The NDP said Tuesday the increase in the provincial sales tax should let Manitoba take advantage of Ottawa's new version of the Building Canada Fund for infrastructure.
The Selinger government said in last week's budget it needs to boost the PST by one percentage point to eight per cent, in part to spend some of the additional money on heath-care infrastructure such as expanding hospitals and personal-care home space. The NDP predicts it will earn about $300 million in new revenue in the first full year of implementation of the hike.
Health Minister Theresa Oswald has said one reason the government is under pressure to increase spending on health-care infrastructure is because the previous version of the Harper government's Building Canada Fund (BCF) excluded health-care facilities.
"Frankly, we're on our own because the federal government has explicitly excluded including any health capital in any of their stimulus or (other) kind of funding, which we view to be in error," Oswald said. "We're on our own."
Oswald was speaking Monday at a news conference to highlight $2.1 million in funding to create more training positions for nurses.
Premier Greg Selinger said Ottawa will make the rules for a new version of Building Canada known to the provinces shortly.
The Building Canada Fund was launched in 2007 with $8.8 billion. Manitoba's share was about $500 million and was used for projects including finishing the Red River Floodway expansion and the Waverley West arterial road. The most recent project is the expansion of the Winnipeg Convention Centre. The new $14-billion program is to be in place and ready to go soon so projects can begin in the 2014 construction season.
Selinger has said proceeds from the tax hike will go into the new Manitoba Building and Renewal Fund to spend on what the NDP calls "critical infrastructure" -- anything from an expansion of a hospital, university or personal-care home to a repaved highway to massive new flood protection recommended in a recent review on the 2011 flood. The tax increase will be tied to a time limit of 10 years that allows the province to tap dollar for dollar into the BCF.
Under already announced conditions, the 10-year BCF is to support projects of national significance, highways, public transit, local and regional airports, trade corridor-related infrastructure, waste-water treatment and connecting more communities to broadband. Disaster mitigation, such as new flood-prevention projects, might be eligible.
The province is also faced with a declining level of federal transfer payments it can use toward health-care-related projects, such as building more personal-care home spaces.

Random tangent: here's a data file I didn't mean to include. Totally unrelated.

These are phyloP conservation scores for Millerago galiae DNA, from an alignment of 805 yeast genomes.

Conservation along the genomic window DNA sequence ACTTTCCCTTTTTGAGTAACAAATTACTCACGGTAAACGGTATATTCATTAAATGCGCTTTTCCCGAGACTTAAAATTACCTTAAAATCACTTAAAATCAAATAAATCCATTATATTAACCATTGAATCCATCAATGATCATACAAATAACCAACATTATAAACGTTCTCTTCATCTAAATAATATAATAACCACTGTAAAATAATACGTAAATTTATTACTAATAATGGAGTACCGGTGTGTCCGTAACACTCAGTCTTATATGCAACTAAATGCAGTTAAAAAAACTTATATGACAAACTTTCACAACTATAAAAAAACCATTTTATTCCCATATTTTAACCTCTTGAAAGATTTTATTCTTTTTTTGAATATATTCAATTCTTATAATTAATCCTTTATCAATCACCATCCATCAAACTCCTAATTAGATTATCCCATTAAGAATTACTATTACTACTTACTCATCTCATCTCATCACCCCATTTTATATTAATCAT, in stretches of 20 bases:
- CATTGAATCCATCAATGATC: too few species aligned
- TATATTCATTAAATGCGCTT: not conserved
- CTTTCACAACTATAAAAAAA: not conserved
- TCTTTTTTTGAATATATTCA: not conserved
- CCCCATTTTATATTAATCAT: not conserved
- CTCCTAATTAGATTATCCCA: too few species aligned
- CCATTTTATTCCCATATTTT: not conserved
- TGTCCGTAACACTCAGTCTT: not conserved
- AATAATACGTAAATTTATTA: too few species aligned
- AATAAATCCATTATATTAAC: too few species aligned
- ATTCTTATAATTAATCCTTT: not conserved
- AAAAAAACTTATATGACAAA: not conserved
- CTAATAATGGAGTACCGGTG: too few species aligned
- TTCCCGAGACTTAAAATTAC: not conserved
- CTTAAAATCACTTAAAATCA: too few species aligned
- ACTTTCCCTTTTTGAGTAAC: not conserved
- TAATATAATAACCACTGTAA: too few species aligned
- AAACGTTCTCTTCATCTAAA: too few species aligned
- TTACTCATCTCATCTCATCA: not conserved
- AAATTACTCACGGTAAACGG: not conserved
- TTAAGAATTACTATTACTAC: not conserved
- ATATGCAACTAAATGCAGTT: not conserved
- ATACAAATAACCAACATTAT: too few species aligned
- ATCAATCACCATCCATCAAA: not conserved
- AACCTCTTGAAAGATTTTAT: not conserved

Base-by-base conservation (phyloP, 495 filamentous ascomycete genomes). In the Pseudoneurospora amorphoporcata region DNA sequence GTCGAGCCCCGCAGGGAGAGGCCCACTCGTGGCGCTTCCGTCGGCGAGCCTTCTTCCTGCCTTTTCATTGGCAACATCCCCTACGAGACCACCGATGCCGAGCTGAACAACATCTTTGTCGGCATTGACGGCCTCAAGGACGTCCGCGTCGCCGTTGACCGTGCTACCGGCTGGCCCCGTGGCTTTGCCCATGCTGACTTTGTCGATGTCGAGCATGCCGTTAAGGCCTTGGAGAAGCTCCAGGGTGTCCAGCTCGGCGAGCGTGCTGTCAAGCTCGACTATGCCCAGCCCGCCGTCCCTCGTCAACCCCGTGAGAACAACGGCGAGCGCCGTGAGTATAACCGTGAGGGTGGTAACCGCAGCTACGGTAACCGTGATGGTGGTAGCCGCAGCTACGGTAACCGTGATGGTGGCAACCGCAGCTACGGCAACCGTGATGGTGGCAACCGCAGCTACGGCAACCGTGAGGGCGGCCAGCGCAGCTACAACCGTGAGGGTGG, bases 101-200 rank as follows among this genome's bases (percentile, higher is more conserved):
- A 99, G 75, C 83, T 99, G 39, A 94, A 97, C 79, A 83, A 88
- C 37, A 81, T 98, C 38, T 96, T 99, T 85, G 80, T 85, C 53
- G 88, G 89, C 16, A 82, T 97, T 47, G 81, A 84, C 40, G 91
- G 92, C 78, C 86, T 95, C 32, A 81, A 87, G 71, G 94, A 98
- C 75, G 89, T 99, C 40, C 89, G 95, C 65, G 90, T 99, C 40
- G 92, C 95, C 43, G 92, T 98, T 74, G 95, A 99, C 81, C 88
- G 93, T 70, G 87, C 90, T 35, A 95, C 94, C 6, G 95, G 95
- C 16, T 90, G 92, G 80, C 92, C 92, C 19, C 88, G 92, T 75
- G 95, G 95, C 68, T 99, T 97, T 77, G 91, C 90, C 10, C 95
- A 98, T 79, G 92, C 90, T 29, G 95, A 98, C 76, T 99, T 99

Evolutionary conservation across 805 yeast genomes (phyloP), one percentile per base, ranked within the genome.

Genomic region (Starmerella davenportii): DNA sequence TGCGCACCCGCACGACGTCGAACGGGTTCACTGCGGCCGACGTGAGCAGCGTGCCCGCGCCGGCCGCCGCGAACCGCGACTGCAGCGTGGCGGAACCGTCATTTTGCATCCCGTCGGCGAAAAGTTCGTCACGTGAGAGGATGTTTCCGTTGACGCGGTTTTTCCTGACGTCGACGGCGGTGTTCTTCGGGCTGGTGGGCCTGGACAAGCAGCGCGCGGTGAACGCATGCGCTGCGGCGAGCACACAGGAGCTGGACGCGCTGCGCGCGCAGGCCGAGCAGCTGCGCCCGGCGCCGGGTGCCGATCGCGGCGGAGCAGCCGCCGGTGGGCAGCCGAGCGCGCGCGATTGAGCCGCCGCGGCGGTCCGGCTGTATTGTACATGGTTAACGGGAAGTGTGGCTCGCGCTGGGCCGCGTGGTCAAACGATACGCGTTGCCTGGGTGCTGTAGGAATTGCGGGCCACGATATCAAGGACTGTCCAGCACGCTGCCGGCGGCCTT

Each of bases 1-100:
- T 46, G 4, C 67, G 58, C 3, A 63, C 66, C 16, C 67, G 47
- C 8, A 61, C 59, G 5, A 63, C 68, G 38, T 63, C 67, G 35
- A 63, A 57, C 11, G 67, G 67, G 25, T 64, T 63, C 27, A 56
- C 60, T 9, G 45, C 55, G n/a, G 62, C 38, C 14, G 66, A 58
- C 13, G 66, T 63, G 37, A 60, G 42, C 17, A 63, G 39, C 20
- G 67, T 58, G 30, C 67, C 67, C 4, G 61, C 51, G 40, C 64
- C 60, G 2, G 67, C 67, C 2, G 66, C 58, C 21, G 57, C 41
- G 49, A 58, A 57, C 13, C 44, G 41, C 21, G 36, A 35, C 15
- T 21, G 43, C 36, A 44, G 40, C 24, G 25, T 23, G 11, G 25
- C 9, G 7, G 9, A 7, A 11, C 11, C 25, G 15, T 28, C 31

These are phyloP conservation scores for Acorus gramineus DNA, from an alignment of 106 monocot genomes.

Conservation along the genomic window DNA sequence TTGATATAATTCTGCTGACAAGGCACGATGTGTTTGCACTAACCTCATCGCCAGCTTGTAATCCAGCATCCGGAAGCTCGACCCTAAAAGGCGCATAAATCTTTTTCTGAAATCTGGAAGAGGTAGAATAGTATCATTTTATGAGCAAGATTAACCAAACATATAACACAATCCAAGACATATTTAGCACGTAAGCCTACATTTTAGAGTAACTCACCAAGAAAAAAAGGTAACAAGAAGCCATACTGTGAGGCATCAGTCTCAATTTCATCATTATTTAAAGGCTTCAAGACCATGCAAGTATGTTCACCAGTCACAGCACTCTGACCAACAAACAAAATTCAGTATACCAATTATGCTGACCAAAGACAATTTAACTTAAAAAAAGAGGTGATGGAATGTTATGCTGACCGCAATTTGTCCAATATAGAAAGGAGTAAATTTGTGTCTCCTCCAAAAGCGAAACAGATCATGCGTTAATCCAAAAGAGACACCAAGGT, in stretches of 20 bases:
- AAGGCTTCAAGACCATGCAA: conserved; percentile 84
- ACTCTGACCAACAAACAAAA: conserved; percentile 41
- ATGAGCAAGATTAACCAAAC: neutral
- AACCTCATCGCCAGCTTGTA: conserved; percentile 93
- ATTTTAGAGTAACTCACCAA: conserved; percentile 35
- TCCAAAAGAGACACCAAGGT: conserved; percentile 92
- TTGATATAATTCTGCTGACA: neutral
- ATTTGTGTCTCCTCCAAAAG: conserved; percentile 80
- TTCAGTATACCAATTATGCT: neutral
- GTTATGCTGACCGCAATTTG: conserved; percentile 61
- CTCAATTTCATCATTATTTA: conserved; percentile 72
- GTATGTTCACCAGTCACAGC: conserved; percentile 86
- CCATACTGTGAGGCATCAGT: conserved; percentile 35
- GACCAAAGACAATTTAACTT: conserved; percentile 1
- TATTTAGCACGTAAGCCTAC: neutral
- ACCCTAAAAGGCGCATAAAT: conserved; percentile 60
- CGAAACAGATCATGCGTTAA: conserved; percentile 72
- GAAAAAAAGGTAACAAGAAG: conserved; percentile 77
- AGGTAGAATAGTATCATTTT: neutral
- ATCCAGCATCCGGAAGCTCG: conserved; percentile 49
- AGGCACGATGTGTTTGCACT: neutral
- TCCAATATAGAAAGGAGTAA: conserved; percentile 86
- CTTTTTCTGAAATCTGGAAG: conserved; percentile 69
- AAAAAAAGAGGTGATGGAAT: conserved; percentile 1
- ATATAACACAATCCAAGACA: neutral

In 2009-10, the per capita level of major federal transfers was $2,749. The per capita level is forecast to be $2,623 in 2013-14, an overall decline of 4.5 per cent, the province says.
The NDP is also attempting to eliminate its half-billion-dollar deficit by 2016-17.
Tories offer new questions for PST-hike referendum
THE NDP could get more bang for its buck on a PST-hike referendum by adding two more questions, Progressive Conservative Leader Brian Pallister said Tuesday.
Besides asking whether a majority of Manitobans supported a one-percentage-point increase of the provincial sales tax to eight per cent, Pallister said voters should also be asked whether they support the scrapping of the Taxpayer Protection Act and whether they support Manitoba Hydro being expanded by the NDP to export more electricity to customers in the United States.
"These are major issues that matter greatly to the future of our province," Pallister said. "I think there's a lot of merit in letting the people of Manitoba make decisions on issues of this nature."
Pallister made his comments shortly before his MLAs launched a procedural delay in the legislature that has delayed by one day the vote to accept Finance Minister Stan Struthers' budget. Nine days are set aside for MLAs to debate the budget and each delay cuts into time required for other legislative matters such as the budget-estimates process in which opposition MLAs quiz government ministers on spending and policy decisions in their departments.
The Tories are angry the NDP's Bill 20, to green-light the tax hike, will do away with a Tory-inspired provision in the Taxpayer Protection Act to hold a referendum on major tax increases. Pallister was an MLA in the Filmon government 18 years ago when the Balanced Budget, Debt Repayment and Taxpayer Protection Act was introduced.
Pallister said the additional two questions would make a referendum more cost-effective. A ballpark cost of such a referendum is about $10 million to $12 million.
Pallister also said Manitobans should have a say on all three issues instead of being left out of the debate by the NDP.
"I trust the judgment of Manitobans and fundamentally don't think it's right to create a false sense of urgency and emergency based on the government's own lack of preparedness," Pallister said. "Now they're telling you they have to raise PST and other taxes for things they ignored for 13 years."
But the chances of a such a multi-question referendum being held are nil.
The Selinger New Democrats say they need the new tax hike to put about $300 million in full-year revenue into their coffers and they need to have it effective July 1, without a referendum. The NDP says it plans to use the money to boost infrastructure spending at a time when Canada's economy is starting to slow, and to build new flood-protection projects in western Manitoba. The NDP has also said it wants to erase its half-billion-dollar deficit by 2016-17.
The NDP also supports increasing the generating capacity of Manitoba Hydro over the next decade to increase export sales to the northern U.S. The roughly $20-billion plan includes building the Keeyask and Conawapa dams in northern Manitoba and the Bipole III transmission line down the west side of the province.